3. The important point here is what is in it for local businesses? I think they will be able to see much richer data on their own customers and Google will share the data they collect with each of the merchants.

4. The Apps delivered via such a device could be really powerful as these apps will enable Google to get their hands on the all important sales/market basket data. Businesses won’t mind as the traditional business apps are old and expensive to buy and maintain. If Google can deliver these apps cheaply and easily, it would be powerful.

All in all this looks like a huge gamble on part of Google (could be over several billion dollars worth), but might be justified given the size of the market we are talking about. Still though not having a social graph will likely handicap Google in making sense of this data because  most of the local business customers are driven by word-of-mouth.

Posted in checkins, coupons, Google, Loyalty | 34 Comments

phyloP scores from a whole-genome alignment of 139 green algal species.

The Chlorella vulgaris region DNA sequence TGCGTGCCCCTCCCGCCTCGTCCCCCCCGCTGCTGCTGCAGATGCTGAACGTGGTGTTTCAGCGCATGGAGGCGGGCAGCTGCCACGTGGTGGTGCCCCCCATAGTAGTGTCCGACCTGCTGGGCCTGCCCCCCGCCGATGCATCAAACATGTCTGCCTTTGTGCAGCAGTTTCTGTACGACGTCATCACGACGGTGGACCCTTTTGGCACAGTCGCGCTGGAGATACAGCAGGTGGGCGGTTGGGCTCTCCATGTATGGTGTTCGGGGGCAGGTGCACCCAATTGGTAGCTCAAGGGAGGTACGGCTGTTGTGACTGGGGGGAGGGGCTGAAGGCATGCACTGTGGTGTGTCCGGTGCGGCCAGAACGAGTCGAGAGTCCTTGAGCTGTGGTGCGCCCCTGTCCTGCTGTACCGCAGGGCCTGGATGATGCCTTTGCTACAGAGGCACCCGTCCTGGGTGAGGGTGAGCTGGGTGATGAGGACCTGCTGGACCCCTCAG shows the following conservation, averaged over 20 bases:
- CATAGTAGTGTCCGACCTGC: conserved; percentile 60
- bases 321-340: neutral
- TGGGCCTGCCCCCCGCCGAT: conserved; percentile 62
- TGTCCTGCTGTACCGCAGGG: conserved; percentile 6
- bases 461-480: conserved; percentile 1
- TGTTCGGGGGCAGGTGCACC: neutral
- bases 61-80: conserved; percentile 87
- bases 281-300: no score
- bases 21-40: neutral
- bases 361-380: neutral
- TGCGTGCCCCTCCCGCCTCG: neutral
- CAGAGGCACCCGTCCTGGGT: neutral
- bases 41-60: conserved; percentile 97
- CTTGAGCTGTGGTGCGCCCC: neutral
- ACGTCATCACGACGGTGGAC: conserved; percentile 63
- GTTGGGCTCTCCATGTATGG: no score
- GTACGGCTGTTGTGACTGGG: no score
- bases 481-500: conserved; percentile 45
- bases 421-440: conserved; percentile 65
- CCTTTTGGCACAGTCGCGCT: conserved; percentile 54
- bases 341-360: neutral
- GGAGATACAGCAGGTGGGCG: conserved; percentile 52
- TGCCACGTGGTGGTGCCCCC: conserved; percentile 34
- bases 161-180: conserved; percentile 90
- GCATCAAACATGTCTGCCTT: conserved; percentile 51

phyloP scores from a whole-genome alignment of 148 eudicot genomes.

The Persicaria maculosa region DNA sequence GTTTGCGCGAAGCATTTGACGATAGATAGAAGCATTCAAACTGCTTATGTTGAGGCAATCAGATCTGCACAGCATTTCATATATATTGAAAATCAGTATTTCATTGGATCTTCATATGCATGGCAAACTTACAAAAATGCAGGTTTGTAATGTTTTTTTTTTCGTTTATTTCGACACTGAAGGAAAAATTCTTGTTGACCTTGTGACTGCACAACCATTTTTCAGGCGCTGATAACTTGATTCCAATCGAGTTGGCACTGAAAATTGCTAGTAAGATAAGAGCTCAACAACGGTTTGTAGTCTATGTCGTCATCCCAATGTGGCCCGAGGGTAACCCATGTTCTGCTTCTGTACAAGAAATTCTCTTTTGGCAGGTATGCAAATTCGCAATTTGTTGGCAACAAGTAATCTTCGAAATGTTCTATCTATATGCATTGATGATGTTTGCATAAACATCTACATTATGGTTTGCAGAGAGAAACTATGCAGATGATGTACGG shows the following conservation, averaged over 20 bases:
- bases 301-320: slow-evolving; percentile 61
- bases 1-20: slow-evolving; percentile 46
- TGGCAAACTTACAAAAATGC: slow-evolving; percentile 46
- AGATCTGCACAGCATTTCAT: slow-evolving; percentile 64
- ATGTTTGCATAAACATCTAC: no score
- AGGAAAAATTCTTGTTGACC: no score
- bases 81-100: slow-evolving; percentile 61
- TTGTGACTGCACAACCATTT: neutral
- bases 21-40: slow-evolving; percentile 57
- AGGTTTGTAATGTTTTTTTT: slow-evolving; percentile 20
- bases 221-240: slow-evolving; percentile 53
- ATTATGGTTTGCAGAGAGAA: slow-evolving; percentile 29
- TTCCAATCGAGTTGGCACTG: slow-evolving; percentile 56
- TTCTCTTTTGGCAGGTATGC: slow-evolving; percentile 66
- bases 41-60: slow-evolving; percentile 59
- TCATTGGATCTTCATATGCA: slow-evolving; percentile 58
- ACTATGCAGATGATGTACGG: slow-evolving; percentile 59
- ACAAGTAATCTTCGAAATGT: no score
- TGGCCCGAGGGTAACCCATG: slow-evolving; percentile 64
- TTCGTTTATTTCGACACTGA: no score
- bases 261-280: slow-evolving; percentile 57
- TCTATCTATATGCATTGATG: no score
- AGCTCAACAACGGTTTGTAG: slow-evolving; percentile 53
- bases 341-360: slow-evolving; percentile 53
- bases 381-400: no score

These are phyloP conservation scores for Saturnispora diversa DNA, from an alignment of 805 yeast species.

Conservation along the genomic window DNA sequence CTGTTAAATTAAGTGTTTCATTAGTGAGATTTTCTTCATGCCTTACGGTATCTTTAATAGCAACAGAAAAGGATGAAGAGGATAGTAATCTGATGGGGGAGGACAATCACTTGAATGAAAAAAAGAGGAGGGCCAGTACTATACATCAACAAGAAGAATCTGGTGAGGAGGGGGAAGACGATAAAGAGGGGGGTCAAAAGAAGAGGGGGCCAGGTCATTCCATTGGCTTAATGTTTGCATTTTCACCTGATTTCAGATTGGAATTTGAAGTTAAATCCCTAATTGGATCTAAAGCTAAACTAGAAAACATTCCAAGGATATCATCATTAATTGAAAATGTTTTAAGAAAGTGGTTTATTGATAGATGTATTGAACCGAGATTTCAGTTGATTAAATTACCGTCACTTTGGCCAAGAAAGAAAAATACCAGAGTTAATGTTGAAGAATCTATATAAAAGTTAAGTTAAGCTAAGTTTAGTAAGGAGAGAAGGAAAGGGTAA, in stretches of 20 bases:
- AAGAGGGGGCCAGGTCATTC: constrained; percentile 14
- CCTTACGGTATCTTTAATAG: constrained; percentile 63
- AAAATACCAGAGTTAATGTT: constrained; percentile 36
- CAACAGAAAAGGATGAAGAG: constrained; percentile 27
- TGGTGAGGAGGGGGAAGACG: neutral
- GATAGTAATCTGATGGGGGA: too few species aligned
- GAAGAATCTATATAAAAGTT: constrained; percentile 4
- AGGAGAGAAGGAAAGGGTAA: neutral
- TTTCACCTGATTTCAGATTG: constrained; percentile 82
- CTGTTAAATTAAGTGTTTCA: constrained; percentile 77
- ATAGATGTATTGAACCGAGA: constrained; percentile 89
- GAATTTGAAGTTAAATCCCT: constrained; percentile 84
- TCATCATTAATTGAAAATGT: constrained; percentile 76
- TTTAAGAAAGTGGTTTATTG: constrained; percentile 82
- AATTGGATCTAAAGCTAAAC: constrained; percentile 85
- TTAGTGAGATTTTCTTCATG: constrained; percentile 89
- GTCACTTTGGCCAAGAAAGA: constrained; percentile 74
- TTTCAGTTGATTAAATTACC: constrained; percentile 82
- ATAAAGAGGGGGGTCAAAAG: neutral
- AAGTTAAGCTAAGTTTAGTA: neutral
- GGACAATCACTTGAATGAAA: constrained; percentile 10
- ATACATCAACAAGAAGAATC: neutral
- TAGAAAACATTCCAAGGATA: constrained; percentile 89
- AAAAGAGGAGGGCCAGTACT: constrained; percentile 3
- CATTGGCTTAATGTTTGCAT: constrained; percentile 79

Loyalty links of the day

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Monetization and spam

Great piece for Eric Eldon on VentureBeat about spammy ad networks and practises on facebook.

This week I spoke to another big facebook app develop…Overall I think we need to look really closely at facebook claim of app developers generating over $500M this year.

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Allah fun bucks

Just saw this funny cartoon… from Stripcreator

cartoonWith the preponderance of virtual currencies … :-)

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In defense of distraction

Fascinating feature in New York Magazine about how we are dealing with all these technologies that require constant attention and apparently we are not very good at multi-tasking